Lifestyle Changes to Boost Your Brain and Body

Happy Easter, Everyone! In accordance with the new blog direction that I mentioned in my last post, I’ve decided to share some lifestyle changes I’ve discovered that help me cope with my disability.

Yoga: Yoga is a huge game-changer for me. When practiced on a regular basis, it helps my muscle pain ridiculous amounts- more so than any medication, and more than any other exercise (although exercise alone is extremely important in recovery). It also helps maintain mental clarity, and boosts focus and self confidence. Yoga is all about respecting and honoring yourself, even in sickness. You can tailor routines to fit your needs, and you can always use a supporting block or a modified pose when you’re having too much pain or weakness. Routines are designed to help the body strip off the pollutants and burdens of life, and reach a state of elevated health, strength, and relaxation. It’s all about celebrating the life inside you, and bringing you to a heightened level of respect and knowledge of yourself and your body.

I am so zen...
I am so zen…

Zentangling: Zentangling is a type of meditative drawing that’s really helpful in eliminating the brain fog and stress that tend to accompany chronic illness. It’s sort of like yoga on paper. It involves drawing with repetitive motions that result in visually pleasing abstract “tiles” of art. It’s a good way to kill time in a waiting room, and it’s also really effective for stress relief. Another bonus: you feel accomplished once you’ve finished each piece. Anything that helps you feel productive and skilled when your resources are down is a good thing for the chronically ill.


Reading: I loved to read even before I got sick, but now it’s a vital part of my self-care. Before, I was going to class, seeing friends, getting constant sources of new information right in my face all the time. Now, I have to dig for those types of stimuli, but books are a way to keep my curiosity moving and my mind sharp. They are also a good distraction for when symptoms get bad, and they don’t take much physical energy.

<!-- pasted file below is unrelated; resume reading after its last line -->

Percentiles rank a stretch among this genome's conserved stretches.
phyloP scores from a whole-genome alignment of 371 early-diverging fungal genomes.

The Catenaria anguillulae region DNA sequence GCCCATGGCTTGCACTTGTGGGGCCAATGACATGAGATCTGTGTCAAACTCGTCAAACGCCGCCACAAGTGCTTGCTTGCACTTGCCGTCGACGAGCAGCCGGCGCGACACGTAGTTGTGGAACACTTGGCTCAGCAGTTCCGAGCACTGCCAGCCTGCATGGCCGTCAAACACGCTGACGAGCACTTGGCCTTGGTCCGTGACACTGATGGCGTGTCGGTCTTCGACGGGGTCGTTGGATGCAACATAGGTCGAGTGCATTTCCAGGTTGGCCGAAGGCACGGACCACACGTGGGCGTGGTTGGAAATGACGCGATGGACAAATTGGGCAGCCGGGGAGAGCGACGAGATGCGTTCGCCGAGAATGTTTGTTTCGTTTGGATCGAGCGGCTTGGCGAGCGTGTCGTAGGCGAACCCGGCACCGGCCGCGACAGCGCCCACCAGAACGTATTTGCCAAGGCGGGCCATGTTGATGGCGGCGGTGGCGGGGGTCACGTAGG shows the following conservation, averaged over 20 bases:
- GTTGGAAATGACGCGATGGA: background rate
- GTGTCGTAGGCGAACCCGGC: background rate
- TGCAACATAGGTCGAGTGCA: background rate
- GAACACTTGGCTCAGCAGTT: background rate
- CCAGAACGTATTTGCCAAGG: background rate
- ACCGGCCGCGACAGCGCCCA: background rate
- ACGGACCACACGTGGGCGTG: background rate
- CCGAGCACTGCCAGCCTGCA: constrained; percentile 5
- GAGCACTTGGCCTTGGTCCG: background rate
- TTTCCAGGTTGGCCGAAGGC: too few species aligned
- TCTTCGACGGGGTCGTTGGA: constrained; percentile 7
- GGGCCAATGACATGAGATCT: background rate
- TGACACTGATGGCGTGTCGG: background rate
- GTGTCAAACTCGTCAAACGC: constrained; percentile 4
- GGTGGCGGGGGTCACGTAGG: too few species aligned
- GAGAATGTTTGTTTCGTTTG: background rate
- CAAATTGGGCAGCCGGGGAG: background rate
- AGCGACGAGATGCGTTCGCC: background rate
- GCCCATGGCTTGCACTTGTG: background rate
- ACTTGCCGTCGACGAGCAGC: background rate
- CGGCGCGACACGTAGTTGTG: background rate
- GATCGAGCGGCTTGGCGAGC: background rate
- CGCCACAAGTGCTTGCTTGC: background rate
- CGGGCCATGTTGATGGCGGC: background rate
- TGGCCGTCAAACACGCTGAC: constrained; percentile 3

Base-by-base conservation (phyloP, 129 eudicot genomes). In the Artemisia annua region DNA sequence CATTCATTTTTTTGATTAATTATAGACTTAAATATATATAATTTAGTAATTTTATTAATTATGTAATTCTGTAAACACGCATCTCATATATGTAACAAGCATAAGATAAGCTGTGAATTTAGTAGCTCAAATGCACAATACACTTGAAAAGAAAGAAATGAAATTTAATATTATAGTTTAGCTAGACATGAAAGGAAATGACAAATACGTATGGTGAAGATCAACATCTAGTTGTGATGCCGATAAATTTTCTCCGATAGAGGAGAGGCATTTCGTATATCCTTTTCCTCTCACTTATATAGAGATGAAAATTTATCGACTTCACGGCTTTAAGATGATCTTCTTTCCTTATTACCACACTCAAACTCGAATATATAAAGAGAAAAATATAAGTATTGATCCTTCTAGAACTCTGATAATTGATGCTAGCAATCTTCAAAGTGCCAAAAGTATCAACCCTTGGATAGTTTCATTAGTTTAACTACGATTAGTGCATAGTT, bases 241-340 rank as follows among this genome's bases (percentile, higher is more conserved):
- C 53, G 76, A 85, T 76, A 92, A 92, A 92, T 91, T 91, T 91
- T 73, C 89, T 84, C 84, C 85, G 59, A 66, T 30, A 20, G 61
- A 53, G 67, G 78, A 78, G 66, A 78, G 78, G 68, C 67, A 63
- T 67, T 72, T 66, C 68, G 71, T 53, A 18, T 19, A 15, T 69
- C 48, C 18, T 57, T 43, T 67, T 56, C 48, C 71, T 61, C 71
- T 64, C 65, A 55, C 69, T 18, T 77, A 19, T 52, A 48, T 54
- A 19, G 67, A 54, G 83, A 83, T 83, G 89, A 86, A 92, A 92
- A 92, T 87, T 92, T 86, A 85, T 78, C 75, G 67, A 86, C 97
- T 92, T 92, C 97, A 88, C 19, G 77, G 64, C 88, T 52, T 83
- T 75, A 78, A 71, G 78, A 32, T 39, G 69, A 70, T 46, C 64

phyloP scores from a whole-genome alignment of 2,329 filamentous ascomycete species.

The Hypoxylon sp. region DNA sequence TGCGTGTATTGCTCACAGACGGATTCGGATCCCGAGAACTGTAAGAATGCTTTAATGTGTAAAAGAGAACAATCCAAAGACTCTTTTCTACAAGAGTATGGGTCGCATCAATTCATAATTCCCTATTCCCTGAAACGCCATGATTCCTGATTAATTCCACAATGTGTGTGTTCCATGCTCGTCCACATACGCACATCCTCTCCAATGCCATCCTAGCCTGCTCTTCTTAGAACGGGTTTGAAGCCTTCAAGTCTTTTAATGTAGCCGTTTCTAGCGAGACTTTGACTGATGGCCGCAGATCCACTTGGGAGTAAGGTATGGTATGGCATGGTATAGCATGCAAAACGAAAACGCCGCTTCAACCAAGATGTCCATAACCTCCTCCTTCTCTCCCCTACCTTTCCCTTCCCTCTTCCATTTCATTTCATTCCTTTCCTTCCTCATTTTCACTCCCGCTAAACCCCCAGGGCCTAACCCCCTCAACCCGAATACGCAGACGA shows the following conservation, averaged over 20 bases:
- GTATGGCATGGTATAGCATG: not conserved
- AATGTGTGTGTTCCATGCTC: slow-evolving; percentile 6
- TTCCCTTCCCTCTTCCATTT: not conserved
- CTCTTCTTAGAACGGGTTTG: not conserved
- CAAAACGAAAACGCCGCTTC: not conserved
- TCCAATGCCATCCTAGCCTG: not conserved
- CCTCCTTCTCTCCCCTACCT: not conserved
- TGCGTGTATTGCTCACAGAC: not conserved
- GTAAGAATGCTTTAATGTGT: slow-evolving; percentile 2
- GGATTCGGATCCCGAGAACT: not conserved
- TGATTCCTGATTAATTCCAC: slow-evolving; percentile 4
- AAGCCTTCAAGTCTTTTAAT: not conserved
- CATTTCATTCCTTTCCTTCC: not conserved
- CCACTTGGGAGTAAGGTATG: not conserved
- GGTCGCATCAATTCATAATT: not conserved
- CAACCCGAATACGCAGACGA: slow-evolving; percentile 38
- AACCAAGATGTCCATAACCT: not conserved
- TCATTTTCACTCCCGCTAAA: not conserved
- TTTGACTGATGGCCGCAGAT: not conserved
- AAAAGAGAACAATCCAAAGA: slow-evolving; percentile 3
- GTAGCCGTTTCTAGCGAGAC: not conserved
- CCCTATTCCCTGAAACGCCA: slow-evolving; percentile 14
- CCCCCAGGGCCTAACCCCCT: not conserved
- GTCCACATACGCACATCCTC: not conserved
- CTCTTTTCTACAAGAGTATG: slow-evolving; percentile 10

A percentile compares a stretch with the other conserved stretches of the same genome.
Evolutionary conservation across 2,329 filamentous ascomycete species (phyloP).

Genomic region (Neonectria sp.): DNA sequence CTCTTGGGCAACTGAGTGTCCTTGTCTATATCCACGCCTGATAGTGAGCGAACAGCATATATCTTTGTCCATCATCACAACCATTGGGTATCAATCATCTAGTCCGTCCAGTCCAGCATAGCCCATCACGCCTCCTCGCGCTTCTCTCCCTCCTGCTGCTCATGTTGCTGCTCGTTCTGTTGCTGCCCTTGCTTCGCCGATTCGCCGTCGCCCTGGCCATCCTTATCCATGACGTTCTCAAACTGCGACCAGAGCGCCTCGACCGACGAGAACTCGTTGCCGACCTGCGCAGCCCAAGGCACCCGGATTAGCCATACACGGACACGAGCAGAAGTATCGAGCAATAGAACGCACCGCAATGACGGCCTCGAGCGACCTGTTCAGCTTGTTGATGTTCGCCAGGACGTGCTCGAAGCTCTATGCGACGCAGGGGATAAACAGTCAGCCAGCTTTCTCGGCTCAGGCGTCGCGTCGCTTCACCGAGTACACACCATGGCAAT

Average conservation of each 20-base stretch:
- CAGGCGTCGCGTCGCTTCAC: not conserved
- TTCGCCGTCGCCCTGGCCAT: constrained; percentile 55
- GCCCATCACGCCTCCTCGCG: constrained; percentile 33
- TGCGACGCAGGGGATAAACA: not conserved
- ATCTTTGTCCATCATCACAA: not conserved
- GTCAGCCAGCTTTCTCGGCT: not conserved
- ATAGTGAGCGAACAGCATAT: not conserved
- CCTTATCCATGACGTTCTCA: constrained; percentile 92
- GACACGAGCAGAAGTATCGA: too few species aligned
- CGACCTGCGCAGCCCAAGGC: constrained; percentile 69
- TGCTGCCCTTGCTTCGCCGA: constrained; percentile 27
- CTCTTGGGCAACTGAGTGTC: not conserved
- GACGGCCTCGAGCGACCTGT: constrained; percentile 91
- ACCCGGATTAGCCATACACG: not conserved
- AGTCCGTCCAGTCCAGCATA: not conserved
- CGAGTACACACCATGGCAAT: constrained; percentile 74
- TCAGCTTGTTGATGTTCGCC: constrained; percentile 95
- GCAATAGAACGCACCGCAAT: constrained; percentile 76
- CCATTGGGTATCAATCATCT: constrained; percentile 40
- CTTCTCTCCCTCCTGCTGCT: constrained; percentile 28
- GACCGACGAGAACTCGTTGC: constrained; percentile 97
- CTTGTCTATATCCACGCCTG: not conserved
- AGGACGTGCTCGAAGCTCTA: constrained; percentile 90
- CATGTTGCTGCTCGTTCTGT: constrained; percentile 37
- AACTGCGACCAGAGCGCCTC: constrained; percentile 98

Fault in our Stars

Diet: Listening to your body is the most important component to any healthy diet. You’ve heard it before. Unfortunately, “listening to your body” gets a little more tricky when you’re sick, and it also involves more restriction than someone with a healthy body might have to endure. Avoiding the standard “junk foods,” e.g., anything with cheese powder, MSG, or hydrogenated fats will help you feel better no matter what your health base is. Additionally, I’ve found that I do better with less carbs (not a fad low-carb diet) since I’ve been sick. I’ve also developed allergies to dairy, almonds, and certain fruits. If you have symptoms of chronic illness, it might benefit you to have food sensitivity testing. Overall, though, you’ll hear a ton of information about which foods are “evil” and “the perfect human diet” and there really is no such thing. Food in our culture involved too much guilt and too many fads; the most important thing is eating what makes you feel good, and when you feel hungry. If you’re craving red meat, your body probably needs the iron. If you want sugar, have some fresh fruit, but don’t deny yourself the occasional ice cream or brownie (even if it needs to be coconut milk- based or gluten free).

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